Germany's second biggest party, the Social Democrats (SPD), Sunday finally gave the all-clear to renew their partnership with Merkel's conservatives, ending a political impasse that had plagued the country since September's inconclusive election.
"Almost six months after the election, the people expect something to happen now," Merkel said in a brief statement.
"We see that... Europe faces challenges and that a strong voice from Germany, along with that of France and other member states, is necessary," she said, pointing to a litany of issues ranging from world trade to war in Syria that demand attention.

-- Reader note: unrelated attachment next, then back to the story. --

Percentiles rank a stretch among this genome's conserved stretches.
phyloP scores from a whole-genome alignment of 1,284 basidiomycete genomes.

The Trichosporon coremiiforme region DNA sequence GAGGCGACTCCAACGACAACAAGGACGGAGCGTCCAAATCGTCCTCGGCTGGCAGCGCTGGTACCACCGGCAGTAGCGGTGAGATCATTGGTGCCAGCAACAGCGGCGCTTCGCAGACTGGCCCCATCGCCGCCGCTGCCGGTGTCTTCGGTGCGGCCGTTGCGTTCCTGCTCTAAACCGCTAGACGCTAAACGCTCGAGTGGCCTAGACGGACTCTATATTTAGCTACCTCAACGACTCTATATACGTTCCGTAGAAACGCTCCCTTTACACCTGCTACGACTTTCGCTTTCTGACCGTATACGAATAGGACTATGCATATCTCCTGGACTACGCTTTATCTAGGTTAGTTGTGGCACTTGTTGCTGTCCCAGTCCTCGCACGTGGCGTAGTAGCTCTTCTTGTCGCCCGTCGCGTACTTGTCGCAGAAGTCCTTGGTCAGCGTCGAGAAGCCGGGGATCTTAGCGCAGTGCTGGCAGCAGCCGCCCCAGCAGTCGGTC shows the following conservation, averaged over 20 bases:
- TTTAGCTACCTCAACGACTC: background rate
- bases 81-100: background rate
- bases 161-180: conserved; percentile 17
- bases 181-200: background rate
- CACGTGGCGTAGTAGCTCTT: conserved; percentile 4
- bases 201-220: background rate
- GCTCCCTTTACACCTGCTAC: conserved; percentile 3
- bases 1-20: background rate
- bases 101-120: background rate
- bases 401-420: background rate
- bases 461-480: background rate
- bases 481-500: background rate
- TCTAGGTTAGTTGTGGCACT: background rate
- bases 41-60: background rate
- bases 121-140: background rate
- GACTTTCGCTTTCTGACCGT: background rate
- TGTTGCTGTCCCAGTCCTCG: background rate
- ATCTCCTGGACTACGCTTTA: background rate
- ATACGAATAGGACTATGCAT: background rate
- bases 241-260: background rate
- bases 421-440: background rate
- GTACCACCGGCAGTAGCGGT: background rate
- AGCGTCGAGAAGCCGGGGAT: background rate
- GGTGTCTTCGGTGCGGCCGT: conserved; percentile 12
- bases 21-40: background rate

All that "requires us to begin work quickly in the government," she said.
After September's election that handed her a victory with no clear majority, Merkel has been struggling to find partners to govern with.
Stung by its worst post-war score, her previous coalition partner the SPD had initially refused to renew a collaboration with her, but later relented.
Both Merkel's conservatives and the center-left SPD had been weakened as voters angry about the arrival of more than a million asylum seekers in Germany since 2015 turned to the far-right Alternative for Germany (AfD).